Fashion Technology Maker Event: The Summer Collection

Misha Vaughan’s (@mishavaughan) OAUX Communications and Outreach team joined forces with Jake Kuramoto’s (@jkuramot) AppsLab (@theappslab) Emerging Tech folks recently in a joint maker event in Oracle HQ to design and
build wearable tech solutions that brought the world of fashion and technology (#fashtech) together.

Julian Orr (@orr_ux) and intern David Xie flash off those word-face smart watches

Julian Orr (@orr_ux) and intern David Xie flash off those word-face smart watches

Tawny Le (@ihearttanie) creates an interactive glove solution for aspiring keyboardists of all sorts.

Tawny Le (@ihearttanie) creates an interactive glove solution for aspiring keyboardists of all sorts.

The event include the creation of interactive light skirts, smart watch word faces, touch-sensitive drum gloves, sound reactive jewelry, and more from the Adafruit wearables collection.

Sarahi Mireles (@sarahimireles) and Ana Tomescu (@annatomescu) work on that fiber-optic pixie skirt.

Sarahi Mireles (@sarahimireles) and Ana Tomescu (@annatomescu) work on that fiber-optic pixie skirt.

The occasion was a hive of activity, with sewing machines, soldering irons, hot-glue guns, Arduino technology, fiber-optic cables, LEDs, 3D printers, and the rest, all in evidence during the production process.

Photo 18-05-2016, 13 14 10 Photo 18-05-2016, 13 03 32

Fashtech events like this also offer opportunities of discovery, as the team found out how interactive synth drum gloves can not only create music, but be used as input devices to write code too. Why limit yourself to one kind of keyboard?

Discovery, design, development: All part of the maker’s day. (L-r) Noel Portugal(@noelportugal), Raymond Xie (@YuhuaXie), and Lancy Silveira ( @LancyS) get ready for the big reveal!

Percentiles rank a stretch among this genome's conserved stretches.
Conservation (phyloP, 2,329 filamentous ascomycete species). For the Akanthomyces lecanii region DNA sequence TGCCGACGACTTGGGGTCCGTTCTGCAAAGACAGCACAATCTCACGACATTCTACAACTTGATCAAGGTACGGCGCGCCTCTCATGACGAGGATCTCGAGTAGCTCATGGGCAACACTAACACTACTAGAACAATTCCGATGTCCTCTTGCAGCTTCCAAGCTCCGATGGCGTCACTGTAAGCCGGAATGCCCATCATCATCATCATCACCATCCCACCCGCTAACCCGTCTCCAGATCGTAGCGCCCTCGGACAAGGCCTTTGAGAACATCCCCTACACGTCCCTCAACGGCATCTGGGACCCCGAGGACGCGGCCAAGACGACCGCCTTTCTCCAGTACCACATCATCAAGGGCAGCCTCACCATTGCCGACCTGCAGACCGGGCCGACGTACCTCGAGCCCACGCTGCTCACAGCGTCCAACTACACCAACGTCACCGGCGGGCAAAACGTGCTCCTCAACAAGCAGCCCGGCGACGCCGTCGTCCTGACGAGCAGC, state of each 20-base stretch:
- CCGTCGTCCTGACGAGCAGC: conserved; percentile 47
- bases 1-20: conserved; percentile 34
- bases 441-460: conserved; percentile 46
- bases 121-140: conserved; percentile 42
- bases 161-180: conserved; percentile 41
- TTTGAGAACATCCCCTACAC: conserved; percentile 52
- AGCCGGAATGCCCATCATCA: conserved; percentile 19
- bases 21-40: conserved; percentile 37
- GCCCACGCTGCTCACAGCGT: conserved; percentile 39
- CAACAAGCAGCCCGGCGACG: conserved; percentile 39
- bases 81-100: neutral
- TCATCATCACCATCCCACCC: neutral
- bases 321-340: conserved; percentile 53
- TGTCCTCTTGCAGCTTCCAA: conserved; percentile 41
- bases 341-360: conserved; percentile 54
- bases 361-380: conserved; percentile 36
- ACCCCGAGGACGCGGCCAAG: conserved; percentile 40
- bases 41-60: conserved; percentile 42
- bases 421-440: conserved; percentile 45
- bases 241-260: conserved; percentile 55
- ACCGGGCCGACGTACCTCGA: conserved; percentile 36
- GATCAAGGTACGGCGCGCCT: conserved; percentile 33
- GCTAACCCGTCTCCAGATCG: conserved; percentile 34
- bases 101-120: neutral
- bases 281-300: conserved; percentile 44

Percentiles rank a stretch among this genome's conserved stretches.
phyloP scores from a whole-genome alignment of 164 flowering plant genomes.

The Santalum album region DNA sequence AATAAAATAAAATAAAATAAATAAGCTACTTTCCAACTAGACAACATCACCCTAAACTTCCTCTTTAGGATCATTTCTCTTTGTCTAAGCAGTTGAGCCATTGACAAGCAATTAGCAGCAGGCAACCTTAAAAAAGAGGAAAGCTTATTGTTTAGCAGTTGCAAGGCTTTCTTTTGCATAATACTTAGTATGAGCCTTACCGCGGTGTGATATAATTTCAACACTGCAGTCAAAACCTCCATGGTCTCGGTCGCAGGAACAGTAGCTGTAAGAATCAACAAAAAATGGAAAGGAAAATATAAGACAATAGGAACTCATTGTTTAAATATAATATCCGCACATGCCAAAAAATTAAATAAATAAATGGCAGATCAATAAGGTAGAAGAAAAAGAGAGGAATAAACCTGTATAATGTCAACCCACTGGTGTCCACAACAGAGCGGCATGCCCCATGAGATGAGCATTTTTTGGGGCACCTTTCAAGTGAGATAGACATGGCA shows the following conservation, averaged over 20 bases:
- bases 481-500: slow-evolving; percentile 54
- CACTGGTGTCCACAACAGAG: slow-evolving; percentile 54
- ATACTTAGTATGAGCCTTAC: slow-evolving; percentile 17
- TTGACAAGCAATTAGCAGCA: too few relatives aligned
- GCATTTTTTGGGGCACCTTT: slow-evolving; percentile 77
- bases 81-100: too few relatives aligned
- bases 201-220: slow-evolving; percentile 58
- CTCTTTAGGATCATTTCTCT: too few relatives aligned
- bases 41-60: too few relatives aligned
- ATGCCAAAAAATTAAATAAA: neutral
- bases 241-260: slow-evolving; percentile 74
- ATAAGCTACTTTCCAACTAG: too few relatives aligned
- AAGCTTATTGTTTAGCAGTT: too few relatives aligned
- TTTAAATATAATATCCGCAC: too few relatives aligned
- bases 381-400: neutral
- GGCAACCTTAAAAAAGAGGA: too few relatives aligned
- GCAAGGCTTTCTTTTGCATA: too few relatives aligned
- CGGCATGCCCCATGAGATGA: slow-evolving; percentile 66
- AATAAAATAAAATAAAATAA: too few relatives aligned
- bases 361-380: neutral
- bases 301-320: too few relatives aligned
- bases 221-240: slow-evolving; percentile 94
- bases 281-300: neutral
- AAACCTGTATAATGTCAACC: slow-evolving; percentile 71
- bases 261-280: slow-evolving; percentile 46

Wearable Tech in the Enterprise: Wi-Fi and Hi-Heels

What does this all this fashioning of solutions mean for the enterprise? Wearable technology is part of the OAUX Glance, Scan, Commit design philosophy, key to that Mobility strategy reflecting our cloud-driven world of work. Smart watches are as much part of the continuum of devices we use interchangeably throughout the day as smart phones, tablets, or laptops are, for example. To coin a phrase from OAUX Group Vice President Jeremy Ashley (@jrwashley) at the recent Maker Faire event, in choosing what best works for us, be it clothing or technology: one size does not fit all.

Maker events such as ours fuel creativity and innovation in the enterprise. They inspire the creation of human solutions using technology, ones that represent a more human way of working.

A distinction between what tech we use and what we wear in work and at home is no longer convenient. We’ve moved from BYOD to WYOD. Unless that wearable tech, a deeply personal device and style statement all in one, reflects our tastes and sense of fashion we won’t use it: unless we’re forced to. The #fashtech design heuristic is: make it beautiful or make it invisible. So, let’s avoid wearables becoming swearables and style that tech, darling!Possibly Related Posts:

On Demand Webcast: Driving Improved Sales Productivity and Customer Engagement with Cloud

WebCenter Team - Tue, 2016-05-24 04:35
The digital age has radically changed sales and customer service, from the way sales reps conduct work to how customers interact with brands. Being able to access information anytime, anywhere is an imperative for sales reps and customers alike.